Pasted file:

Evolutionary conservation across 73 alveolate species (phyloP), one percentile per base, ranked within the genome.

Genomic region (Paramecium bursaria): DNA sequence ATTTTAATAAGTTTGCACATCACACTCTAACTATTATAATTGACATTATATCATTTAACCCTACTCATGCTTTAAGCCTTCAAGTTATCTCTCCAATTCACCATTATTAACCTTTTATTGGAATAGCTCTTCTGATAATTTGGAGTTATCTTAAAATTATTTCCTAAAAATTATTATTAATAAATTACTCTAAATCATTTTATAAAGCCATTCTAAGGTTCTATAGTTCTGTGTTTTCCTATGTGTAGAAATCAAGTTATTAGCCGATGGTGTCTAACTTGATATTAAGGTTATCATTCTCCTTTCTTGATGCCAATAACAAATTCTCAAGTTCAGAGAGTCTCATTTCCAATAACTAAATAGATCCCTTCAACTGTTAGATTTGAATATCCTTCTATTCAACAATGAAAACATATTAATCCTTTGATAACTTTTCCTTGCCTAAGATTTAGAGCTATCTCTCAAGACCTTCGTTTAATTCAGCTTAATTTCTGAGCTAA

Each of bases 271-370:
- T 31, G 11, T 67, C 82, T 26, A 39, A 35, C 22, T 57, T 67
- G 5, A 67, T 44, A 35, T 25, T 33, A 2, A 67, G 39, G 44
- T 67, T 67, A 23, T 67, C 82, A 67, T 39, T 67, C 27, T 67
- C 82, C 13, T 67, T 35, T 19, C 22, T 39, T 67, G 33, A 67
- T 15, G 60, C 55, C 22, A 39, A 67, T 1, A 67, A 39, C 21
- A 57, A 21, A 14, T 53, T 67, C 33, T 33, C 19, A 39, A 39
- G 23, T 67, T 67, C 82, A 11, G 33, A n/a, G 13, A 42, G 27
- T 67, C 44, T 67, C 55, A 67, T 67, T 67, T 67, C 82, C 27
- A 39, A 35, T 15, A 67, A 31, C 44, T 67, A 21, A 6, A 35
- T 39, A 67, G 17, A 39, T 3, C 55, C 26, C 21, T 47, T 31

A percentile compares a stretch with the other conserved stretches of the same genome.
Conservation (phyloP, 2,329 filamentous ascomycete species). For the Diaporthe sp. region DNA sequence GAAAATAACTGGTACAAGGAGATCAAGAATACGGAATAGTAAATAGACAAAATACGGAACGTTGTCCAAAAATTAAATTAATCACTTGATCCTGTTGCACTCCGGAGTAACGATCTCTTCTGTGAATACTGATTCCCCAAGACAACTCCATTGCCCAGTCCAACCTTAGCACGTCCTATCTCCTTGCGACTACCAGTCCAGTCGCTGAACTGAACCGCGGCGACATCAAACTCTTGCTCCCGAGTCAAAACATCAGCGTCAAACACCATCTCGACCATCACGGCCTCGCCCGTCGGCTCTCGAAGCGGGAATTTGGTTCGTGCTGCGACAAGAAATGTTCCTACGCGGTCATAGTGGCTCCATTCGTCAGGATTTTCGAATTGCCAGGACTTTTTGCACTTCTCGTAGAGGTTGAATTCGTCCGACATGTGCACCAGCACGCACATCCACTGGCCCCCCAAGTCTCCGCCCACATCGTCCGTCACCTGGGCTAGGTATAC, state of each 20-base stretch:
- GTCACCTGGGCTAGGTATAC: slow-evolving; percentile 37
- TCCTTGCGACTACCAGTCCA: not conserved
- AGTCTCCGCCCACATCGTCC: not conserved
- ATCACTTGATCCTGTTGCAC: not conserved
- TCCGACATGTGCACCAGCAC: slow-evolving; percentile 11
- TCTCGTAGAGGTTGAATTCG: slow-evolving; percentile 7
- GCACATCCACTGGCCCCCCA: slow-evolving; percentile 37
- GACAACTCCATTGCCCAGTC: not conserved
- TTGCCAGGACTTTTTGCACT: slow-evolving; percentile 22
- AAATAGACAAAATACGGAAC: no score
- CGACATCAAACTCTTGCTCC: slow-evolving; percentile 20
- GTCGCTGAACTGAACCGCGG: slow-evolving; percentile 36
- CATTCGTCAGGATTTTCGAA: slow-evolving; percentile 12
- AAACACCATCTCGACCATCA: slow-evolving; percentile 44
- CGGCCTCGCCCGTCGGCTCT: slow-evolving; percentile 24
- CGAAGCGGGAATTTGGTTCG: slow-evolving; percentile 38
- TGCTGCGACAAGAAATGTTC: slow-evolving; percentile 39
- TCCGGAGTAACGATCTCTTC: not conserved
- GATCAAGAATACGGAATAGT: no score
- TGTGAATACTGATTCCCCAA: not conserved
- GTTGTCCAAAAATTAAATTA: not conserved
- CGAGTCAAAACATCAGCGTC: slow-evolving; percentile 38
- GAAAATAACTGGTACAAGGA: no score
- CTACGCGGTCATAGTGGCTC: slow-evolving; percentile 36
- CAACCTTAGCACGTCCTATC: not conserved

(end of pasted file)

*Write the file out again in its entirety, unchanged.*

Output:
Evolutionary conservation across 73 alveolate species (phyloP), one percentile per base, ranked within the genome.

Genomic region (Paramecium bursaria): DNA sequence ATTTTAATAAGTTTGCACATCACACTCTAACTATTATAATTGACATTATATCATTTAACCCTACTCATGCTTTAAGCCTTCAAGTTATCTCTCCAATTCACCATTATTAACCTTTTATTGGAATAGCTCTTCTGATAATTTGGAGTTATCTTAAAATTATTTCCTAAAAATTATTATTAATAAATTACTCTAAATCATTTTATAAAGCCATTCTAAGGTTCTATAGTTCTGTGTTTTCCTATGTGTAGAAATCAAGTTATTAGCCGATGGTGTCTAACTTGATATTAAGGTTATCATTCTCCTTTCTTGATGCCAATAACAAATTCTCAAGTTCAGAGAGTCTCATTTCCAATAACTAAATAGATCCCTTCAACTGTTAGATTTGAATATCCTTCTATTCAACAATGAAAACATATTAATCCTTTGATAACTTTTCCTTGCCTAAGATTTAGAGCTATCTCTCAAGACCTTCGTTTAATTCAGCTTAATTTCTGAGCTAA

Each of bases 271-370:
- T 31, G 11, T 67, C 82, T 26, A 39, A 35, C 22, T 57, T 67
- G 5, A 67, T 44, A 35, T 25, T 33, A 2, A 67, G 39, G 44
- T 67, T 67, A 23, T 67, C 82, A 67, T 39, T 67, C 27, T 67
- C 82, C 13, T 67, T 35, T 19, C 22, T 39, T 67, G 33, A 67
- T 15, G 60, C 55, C 22, A 39, A 67, T 1, A 67, A 39, C 21
- A 57, A 21, A 14, T 53, T 67, C 33, T 33, C 19, A 39, A 39
- G 23, T 67, T 67, C 82, A 11, G 33, A n/a, G 13, A 42, G 27
- T 67, C 44, T 67, C 55, A 67, T 67, T 67, T 67, C 82, C 27
- A 39, A 35, T 15, A 67, A 31, C 44, T 67, A 21, A 6, A 35
- T 39, A 67, G 17, A 39, T 3, C 55, C 26, C 21, T 47, T 31

A percentile compares a stretch with the other conserved stretches of the same genome.
Conservation (phyloP, 2,329 filamentous ascomycete species). For the Diaporthe sp. region DNA sequence GAAAATAACTGGTACAAGGAGATCAAGAATACGGAATAGTAAATAGACAAAATACGGAACGTTGTCCAAAAATTAAATTAATCACTTGATCCTGTTGCACTCCGGAGTAACGATCTCTTCTGTGAATACTGATTCCCCAAGACAACTCCATTGCCCAGTCCAACCTTAGCACGTCCTATCTCCTTGCGACTACCAGTCCAGTCGCTGAACTGAACCGCGGCGACATCAAACTCTTGCTCCCGAGTCAAAACATCAGCGTCAAACACCATCTCGACCATCACGGCCTCGCCCGTCGGCTCTCGAAGCGGGAATTTGGTTCGTGCTGCGACAAGAAATGTTCCTACGCGGTCATAGTGGCTCCATTCGTCAGGATTTTCGAATTGCCAGGACTTTTTGCACTTCTCGTAGAGGTTGAATTCGTCCGACATGTGCACCAGCACGCACATCCACTGGCCCCCCAAGTCTCCGCCCACATCGTCCGTCACCTGGGCTAGGTATAC, state of each 20-base stretch:
- GTCACCTGGGCTAGGTATAC: slow-evolving; percentile 37
- TCCTTGCGACTACCAGTCCA: not conserved
- AGTCTCCGCCCACATCGTCC: not conserved
- ATCACTTGATCCTGTTGCAC: not conserved
- TCCGACATGTGCACCAGCAC: slow-evolving; percentile 11
- TCTCGTAGAGGTTGAATTCG: slow-evolving; percentile 7
- GCACATCCACTGGCCCCCCA: slow-evolving; percentile 37
- GACAACTCCATTGCCCAGTC: not conserved
- TTGCCAGGACTTTTTGCACT: slow-evolving; percentile 22
- AAATAGACAAAATACGGAAC: no score
- CGACATCAAACTCTTGCTCC: slow-evolving; percentile 20
- GTCGCTGAACTGAACCGCGG: slow-evolving; percentile 36
- CATTCGTCAGGATTTTCGAA: slow-evolving; percentile 12
- AAACACCATCTCGACCATCA: slow-evolving; percentile 44
- CGGCCTCGCCCGTCGGCTCT: slow-evolving; percentile 24
- CGAAGCGGGAATTTGGTTCG: slow-evolving; percentile 38
- TGCTGCGACAAGAAATGTTC: slow-evolving; percentile 39
- TCCGGAGTAACGATCTCTTC: not conserved
- GATCAAGAATACGGAATAGT: no score
- TGTGAATACTGATTCCCCAA: not conserved
- GTTGTCCAAAAATTAAATTA: not conserved
- CGAGTCAAAACATCAGCGTC: slow-evolving; percentile 38
- GAAAATAACTGGTACAAGGA: no score
- CTACGCGGTCATAGTGGCTC: slow-evolving; percentile 36
- CAACCTTAGCACGTCCTATC: not conserved